Two-Up, Cafe Style
Since I began writing this column about a year and a half ago, I have been asked many times about my definition of “Cafe Racing”. Is it defined by the style of bike you ride, or by the style in which you ride your bike?
Originally, the cafe racers of England and continental Europe rode nothing more than stripped-down roadrace replicas. These were as close to the machinery one would see on the racetracks or at the Isle of Man TT as imagination and basic machining skills could duplicate. Almost always equipped with a single seat, clip-on handlebars, and the absolute minimum of electrical equipment, light weight and a well tuned engine were the core of the formula. For the most part, these machines had to be custom-built, because the factories weren’t putting out race-replicas yet, and modern sport bikes were still decades away.
The way I understand it, cafe racing grew up around the “transport cafes” on the ring roads of London. Much like our truck stops here in the States, these little joints dotted the landscape between London and Brighton and all the other major cities and towns in the island kingdom. A bit of sport called “Record Racing” was invented, where a rider would start his bike, someone inside would start a record on the jukebox, and the rider would roar off to a predetermined location from which he would call and see if the record had ended yet. Breaking “The Ton”, or 100 mph, was a goal–and really quite a feat for some of these oil-slinging contraptions.
Today however, you can go into any dealership and find a motorcycle to fit almost any style you want. There are ready-built cafe racers on offer from several manufacturers, only limited in their authenticity by minimal safety and pollution control requirements. Or you can buy a bare-bones standard and spend the money you save on the purchase price buying the accessories necessary to convert and personalize your mount to whatever your idea of a proper cafe racer is. You can even go all out, and into debt, buying the latest superbike/race-replica and attain speeds the “Rockers” of yore never dreamed of. These choices kind of muddy the waters for those who define cafe racer as a style of bike.
The other alternative is to buy a sport bike of your choice, and spend your saddle time getting from cafe to roadhouse to wherever as quickly as possible, parking next to your buddies to spend a pleasant afternoon bench racing over a nice micro-brew or mocha. I like this approach the best, because it emphasizes riding over wrenching. Sure it is nice to build a knock-your-eyes-out custom, and then spend all day answering questions like: “Where did you get that piece?” and “How fast does it go?”. I have done plenty of that in the past. But this year, it’s time to ride!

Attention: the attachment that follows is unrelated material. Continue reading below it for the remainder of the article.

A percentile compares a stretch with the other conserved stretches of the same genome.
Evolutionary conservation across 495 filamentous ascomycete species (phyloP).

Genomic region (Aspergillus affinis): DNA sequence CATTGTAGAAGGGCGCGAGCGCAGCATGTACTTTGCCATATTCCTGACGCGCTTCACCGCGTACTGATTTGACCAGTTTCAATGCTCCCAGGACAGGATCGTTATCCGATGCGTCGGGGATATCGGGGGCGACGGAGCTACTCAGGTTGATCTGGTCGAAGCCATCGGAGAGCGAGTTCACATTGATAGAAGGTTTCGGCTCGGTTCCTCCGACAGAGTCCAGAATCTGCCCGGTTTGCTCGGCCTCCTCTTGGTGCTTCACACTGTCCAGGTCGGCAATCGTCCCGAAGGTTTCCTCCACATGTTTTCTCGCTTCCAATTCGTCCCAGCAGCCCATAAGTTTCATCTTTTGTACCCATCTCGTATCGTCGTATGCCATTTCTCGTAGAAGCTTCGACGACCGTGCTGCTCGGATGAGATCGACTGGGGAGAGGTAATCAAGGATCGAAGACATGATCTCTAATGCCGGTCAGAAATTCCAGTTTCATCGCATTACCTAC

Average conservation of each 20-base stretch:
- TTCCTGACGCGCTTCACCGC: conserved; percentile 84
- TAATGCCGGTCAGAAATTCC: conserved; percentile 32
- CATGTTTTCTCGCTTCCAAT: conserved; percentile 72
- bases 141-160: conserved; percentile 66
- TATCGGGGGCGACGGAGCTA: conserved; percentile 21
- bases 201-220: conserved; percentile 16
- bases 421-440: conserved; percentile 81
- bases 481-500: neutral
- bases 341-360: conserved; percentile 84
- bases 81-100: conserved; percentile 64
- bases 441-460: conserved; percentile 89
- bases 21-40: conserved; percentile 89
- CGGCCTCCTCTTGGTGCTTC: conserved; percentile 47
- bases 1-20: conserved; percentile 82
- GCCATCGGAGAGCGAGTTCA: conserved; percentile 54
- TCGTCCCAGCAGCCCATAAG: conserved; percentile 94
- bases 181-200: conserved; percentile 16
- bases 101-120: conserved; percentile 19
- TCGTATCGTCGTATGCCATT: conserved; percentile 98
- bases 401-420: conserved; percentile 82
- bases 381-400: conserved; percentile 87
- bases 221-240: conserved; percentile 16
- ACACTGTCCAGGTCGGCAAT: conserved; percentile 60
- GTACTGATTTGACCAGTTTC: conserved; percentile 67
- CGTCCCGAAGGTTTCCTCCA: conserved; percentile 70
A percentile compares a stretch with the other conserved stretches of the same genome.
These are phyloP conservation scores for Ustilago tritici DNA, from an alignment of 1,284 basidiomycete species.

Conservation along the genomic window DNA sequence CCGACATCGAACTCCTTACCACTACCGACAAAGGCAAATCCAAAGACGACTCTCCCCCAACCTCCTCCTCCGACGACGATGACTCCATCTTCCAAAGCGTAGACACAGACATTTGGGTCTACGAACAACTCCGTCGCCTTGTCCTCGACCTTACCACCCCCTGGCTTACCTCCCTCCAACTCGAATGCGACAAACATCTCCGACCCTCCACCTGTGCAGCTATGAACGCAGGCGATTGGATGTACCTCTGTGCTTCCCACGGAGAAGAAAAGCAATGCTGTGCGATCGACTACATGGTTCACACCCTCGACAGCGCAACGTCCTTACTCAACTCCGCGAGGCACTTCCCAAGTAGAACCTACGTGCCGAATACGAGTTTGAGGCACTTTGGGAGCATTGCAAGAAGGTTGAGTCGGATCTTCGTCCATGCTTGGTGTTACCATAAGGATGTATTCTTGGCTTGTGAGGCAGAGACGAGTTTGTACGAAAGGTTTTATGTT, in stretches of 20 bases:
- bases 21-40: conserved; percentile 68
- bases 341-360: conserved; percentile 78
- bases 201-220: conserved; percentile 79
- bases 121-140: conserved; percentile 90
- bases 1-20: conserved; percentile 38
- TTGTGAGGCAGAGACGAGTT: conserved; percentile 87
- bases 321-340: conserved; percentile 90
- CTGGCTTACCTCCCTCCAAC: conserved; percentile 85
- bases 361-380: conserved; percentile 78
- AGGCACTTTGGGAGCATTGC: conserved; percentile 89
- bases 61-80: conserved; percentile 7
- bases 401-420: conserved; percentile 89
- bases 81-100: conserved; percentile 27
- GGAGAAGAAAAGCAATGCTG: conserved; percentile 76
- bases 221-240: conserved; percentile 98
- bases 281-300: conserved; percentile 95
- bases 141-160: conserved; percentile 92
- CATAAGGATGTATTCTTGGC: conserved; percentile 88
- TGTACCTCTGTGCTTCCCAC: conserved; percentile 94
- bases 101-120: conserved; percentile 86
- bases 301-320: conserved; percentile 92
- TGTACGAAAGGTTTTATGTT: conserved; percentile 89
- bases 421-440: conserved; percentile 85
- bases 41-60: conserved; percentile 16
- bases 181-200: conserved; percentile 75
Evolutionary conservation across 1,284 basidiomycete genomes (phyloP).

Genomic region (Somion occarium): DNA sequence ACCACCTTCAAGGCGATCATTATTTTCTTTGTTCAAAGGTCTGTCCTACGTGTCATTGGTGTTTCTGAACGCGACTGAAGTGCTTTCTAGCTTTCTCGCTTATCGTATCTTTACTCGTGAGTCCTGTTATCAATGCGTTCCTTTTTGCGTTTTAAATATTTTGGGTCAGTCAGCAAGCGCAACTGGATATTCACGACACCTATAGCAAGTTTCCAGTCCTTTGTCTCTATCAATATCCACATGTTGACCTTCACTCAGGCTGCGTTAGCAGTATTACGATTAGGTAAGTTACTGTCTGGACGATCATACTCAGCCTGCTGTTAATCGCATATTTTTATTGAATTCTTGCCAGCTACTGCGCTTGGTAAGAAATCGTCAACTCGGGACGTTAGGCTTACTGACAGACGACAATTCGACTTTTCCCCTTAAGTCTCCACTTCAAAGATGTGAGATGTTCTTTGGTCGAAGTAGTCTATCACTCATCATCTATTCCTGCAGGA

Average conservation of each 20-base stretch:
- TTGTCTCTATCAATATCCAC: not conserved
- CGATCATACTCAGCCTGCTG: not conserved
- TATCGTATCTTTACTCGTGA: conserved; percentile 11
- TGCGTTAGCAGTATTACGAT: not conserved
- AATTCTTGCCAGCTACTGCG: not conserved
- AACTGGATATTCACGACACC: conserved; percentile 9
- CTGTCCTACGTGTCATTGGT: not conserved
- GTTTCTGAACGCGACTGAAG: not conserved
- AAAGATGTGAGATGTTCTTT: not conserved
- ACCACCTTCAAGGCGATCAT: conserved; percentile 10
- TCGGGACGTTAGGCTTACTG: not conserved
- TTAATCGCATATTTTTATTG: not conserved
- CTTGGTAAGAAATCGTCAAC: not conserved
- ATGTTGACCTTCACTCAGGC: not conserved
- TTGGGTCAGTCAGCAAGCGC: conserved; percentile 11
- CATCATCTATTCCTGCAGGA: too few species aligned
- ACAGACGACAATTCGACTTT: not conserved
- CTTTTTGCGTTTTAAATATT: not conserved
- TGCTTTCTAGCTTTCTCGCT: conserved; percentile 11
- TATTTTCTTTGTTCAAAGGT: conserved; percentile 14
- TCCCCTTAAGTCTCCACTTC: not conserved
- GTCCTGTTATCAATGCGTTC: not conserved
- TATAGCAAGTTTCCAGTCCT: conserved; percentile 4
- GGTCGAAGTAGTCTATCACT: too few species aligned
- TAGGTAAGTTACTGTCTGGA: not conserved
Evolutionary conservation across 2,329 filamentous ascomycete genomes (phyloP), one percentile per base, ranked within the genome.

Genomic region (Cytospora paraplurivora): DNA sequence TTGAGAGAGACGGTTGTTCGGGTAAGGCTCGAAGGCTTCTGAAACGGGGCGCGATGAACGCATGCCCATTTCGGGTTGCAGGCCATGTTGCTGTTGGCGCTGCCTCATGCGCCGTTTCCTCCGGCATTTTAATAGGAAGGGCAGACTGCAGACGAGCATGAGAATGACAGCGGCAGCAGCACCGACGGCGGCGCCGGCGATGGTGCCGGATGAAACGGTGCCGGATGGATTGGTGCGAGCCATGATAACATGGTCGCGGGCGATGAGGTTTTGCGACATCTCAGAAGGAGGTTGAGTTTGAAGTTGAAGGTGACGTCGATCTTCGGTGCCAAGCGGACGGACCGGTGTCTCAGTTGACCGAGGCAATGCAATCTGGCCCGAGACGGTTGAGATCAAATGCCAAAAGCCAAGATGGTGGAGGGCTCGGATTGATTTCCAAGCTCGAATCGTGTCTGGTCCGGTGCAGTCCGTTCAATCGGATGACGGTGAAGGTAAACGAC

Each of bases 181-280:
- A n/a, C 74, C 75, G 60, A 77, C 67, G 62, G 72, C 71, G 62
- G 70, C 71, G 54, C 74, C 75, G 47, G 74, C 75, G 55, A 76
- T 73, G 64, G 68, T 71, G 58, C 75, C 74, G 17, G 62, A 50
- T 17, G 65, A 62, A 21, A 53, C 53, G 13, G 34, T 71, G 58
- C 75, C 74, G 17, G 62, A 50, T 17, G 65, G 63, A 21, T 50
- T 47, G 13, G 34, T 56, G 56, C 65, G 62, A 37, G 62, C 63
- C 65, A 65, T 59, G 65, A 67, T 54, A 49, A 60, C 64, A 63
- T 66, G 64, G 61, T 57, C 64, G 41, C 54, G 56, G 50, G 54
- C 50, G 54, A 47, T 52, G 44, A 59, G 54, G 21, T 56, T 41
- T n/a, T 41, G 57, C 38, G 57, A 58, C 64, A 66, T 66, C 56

My wife and I found the bike of our dreams at the Cycle World show in Minneapolis. How fitting that on Valentine’s Day, 1999, we should both fall in love with the same motorcycle! I am talking about the Triumph Sprint ST. With that snarly 955 cc triple, streamlined dual headlight fairing, and sporty yet comfortable riding position, this bike has everything we will need to cover a lot of miles with smiles.
Can you ride two-up and still be a cafe racer? Why not? Long before they started calling it “Sport Touring”, young blokes and their “birds” were hooning all over the British Isles on the backs of Triumphs and Nortons, BSAs and Velocettes. While not exactly trying to set records point to point as they did when riding solo, there was something about sharing the experience of a fast motorbike with an enthusiastic passenger that had a thrill all it’s own. Besides, when you pull into that small greasy spoon out on the edge of a strange town, it’s nice to have someone along to talk to as you scarf down your next case of heartburn.
Destinations are going to become more important, of course. In the past, the ride has always been the thing. A destination was only an excuse to put on more miles. Roll up a sleeping bag, pack only the bare essentials in a tank bag and hit the road to…anywhere! Well yeah, that’s great when you are twenty-something, single, and free of the stiffness which overcomes older riders after a night spent on a picnic table in a wayside rest. For Amy and I, add a tent to that list, and pack the Visa card for that spontaneous hotel stay. We want to go and see stuff! We want to go and do things! We don’t want to ride hundreds of miles to nowhere only to return hunchbacked and miserable, victims of our own romantic impulse.
Don’t get me wrong, I don’t see a Gold Wing anywhere in my future. Not even an ST1100! But after several long road trips on my old roadracing Ducati, I am ready to see what this whole ergonomics thing is all about. Am I getting soft? Growing old? Oh, I don’t think so. After all, the Sprint ST is faster on the top-end than the Ducati ever was–even in race trim. I can always pull off the bags, raise the pipe, and go Sunday morning scratchin’ with the boys. Then I can come home, pick up my wife and head out to the river to watch the sunset. So, is it a Cafe Racer? Well, I don’t know about that–but I do know that I still am.